Read and write to your Google Calendar via Lightning, iCal or Rainlendar

Note that when I say "two-way sync," I mean you can update your calendar in Rainlendar/iCal/Sunbird and the changes get reflected online in Google Calendar within 10 minutes tops. Also, you can set up GCalDaemon to work in "sometimes-offline" mode for laptops that aren't permanently connected to the internets. Your data is available when you're offline, but you can still make changes that will sync when you get back on. Also, you can sync multiple calendars at once with GCalDaemon.

Wait...That's not all GCalDaemon can do.

Get your Gmail Contacts list with a desktop address book

For those of you who POP your mail into Thunderbird, Outlook Express, or any other desktop mail client, you can access your Gmail Contact list within those programs' address books, too. GCalDaemon runs a local LDAP server (central contact store) which most modern address book apps can subscribe to (similar to IMAP for email messages.)

Again, GCalDaemon's own detailed, screenshot-laden documentation for setting up LDAP is available.

But wait! That's not all!

GCalDaemon extras

GCalDaemon has more extra-crazy features up its sleeve which are beyond the scope of this article, like remote-controlling your computer via Gmail and converting RSS feeds into iCal so you can read your news in your calendar application. Neat!

Control Your Fox !

Hacking Firefox: The secrets of about:config - a really great and detailed article about Firefox configuration utility. A must read for all Firefox readers who want more control over their browser.

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Social Recommendations Meet BitTorrent on Tribler

A BitTorrent client developed by the Delft University of Technology and the VU University Amsterdam brings dynamic social recommendations to the BitTorrent world.
Tribler version 4.0 takes the concept of what is popular and gives it a solid Web 2.0 twist. Pandora and style, Tribler recommends downloads based on a user’s history. The client also supports YouTube browsing. The engine behind Tribler uses data gathered from viewing YouTube videos in combination with download history to suggest new videos to watch.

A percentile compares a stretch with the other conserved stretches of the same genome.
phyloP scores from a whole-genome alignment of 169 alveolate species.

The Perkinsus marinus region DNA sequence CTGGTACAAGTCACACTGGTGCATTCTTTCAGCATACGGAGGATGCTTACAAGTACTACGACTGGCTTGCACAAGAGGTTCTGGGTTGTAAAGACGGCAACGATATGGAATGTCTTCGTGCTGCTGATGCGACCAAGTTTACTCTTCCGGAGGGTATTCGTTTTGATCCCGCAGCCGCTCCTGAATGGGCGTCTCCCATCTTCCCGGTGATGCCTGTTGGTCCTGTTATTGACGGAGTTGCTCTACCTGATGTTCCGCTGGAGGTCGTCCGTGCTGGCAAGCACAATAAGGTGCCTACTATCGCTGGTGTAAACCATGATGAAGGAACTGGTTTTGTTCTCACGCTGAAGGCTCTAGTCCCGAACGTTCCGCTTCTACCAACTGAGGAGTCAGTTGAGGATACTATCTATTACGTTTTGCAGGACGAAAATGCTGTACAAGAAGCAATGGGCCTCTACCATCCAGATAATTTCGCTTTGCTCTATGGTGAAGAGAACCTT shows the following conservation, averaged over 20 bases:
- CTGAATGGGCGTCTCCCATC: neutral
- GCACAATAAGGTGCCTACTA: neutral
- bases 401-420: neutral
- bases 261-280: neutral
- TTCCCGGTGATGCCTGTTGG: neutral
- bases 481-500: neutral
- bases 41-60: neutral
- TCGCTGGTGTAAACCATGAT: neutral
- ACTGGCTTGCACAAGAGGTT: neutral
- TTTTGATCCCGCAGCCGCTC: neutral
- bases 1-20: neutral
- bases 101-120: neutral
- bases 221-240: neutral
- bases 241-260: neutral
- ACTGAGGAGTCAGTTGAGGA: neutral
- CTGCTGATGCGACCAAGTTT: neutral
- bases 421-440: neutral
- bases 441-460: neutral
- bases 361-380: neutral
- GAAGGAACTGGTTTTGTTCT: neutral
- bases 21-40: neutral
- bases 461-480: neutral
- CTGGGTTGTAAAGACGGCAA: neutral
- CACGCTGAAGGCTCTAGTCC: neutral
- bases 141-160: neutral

The confluence of various Web 2.0 ideas into a BitTorrent client may be a logical step forward in terms of development, but will a swiss army approach have a large appeal to a broad audience?

Keyboard shortcuts to boost your productivity

If you use your computer a lot -- and let's face it, you do -- you've got to stop using the mouse if you want to be at all productive - and prevent RSI.
You know that. You use the common keyboard shortcuts. But are you maximizing your keyboard ninja skills? Rate yourself by seeing how many of the following 101 keyboard shortcuts you actually use. 100 points or higher is the Ninja rating. And yes, you'd have to use both the Mac and Windows OS's to get that rating. A true Ninja works independent of the OS.

  • Page down and up. Spacebar for page down, Shift-Spacebar for page up.
  • Find. Ctrl+F, or Alt-N for find next.
  • Bookmark page. Ctrl+D.
  • Quick find. /.
  • New tab. Ctrl+T.
  • Go to search box. Ctrl+K.
  • Go to address bar. Ctrl+L.
  • Text size. Ctrl+= to increase text size and Ctrl+- to decrease text size.
  • Close tab. Ctrl-W.
  • Reload. F5.
  • Go to home page. Alt-Home.